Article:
Another important issue, which has been a significant source of concern for our members and was brought into sharp focus following the demise of Carillion, is cash retentions. Holding back a proportion of the amount owed to a contractor after projects have been completed only makes life harder for a small business. It was estimated, for example, that Carillion was holding some £800M in retentions when it collapsed in early 2018, and repercussions were felt throughout the entire supply chain.
The BWF is fully behind the drive to abolish the use of retentions completely and the construction charter also contains the aspiration that by 2025 there will be zero retentions in the construction sector.
However, whilst zero retentions would be the preferred route, there are other solutions which we, along with our members are backing. We support The Construction (Retention Deposits Schemes) Bill, also known as the ‘Aldous Bill’ which proposes the introduction of a retentions deposit scheme that would protect suppliers from insolvencies further up the supply chain. However, the Bill has been moving slowly through Parliament due to the weight of ongoing parliamentary business. We remain hopeful that progress will be made and that it will eventually be adopted to help prevent further insolvencies.
Further good news in the Spring Statement was the government’s commitment to “shortly” publishing a full response to last year’s call for evidence on payment practices. It will be interesting to see what further measures are being contemplated.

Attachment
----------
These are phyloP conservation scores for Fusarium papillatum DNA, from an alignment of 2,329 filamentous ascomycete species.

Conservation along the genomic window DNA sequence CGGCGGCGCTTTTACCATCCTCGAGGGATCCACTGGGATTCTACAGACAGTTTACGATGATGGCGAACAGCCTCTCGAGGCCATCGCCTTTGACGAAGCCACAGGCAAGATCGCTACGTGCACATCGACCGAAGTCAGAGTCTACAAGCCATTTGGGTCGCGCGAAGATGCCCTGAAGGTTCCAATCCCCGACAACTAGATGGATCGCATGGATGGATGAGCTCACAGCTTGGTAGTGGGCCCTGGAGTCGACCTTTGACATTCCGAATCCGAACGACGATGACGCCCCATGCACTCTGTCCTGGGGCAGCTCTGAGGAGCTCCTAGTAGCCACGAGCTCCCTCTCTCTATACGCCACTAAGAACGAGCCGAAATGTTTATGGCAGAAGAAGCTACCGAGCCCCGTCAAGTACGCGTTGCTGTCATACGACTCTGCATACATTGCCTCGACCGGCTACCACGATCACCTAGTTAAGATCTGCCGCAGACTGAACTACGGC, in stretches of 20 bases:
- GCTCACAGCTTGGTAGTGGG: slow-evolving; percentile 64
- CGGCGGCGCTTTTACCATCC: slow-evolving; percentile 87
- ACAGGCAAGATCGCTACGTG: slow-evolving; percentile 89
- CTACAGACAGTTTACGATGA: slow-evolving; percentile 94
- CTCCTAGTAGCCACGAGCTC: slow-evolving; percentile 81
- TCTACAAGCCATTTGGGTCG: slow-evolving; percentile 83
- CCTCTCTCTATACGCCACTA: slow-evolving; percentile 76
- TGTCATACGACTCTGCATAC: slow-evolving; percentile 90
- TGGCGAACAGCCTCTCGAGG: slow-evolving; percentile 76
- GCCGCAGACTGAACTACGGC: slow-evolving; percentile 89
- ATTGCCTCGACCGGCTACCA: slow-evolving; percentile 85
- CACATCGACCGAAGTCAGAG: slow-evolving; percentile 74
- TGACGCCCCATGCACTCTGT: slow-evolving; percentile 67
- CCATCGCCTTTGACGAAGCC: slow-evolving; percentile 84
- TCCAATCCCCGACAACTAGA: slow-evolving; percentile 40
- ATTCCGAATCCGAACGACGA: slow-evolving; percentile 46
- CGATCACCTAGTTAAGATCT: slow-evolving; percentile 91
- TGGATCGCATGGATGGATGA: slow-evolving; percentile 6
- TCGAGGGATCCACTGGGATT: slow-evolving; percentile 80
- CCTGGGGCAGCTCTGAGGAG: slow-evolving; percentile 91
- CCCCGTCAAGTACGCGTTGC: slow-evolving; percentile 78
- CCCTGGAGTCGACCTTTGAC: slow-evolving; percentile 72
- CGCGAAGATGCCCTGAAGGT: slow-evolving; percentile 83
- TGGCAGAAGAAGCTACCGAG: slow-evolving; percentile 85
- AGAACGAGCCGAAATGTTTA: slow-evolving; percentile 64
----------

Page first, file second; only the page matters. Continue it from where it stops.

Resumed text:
We are encouraged that efforts to tackle the late payment issue continue and that it is being taken seriously, but it’s important that we don’t become complacent. The construction sector has a particularly long supply chain which includes many SMEs, who are generally hit hardest by the issue. The sheer scale of the problem becomes apparent when you consider that, according to latest figures from the Department of Business Energy and Industrial Strategy, nearly a fifth of all UK SMEs operate in construction and that 99% of businesses in construction are SMEs.
It is only by securing greater cash flow certainty that small businesses in the sector can invest in the training, upskilling and new technologies needed for the future. The industry has much to celebrate and be positive about, as underlined in many parts of the Chancellor’s speech. He reconfirmed the government’s commitment to new builds, for example, with a target of 300,000 new homes built annually by the mid-2020s. He also announced further skills funding packages and finance support for the sector. But these welcome moves will be fruitless if small businesses are crippled by poor payment practices. We are committed to keeping the pressure on to address this blight on the industry that has persisted for too long.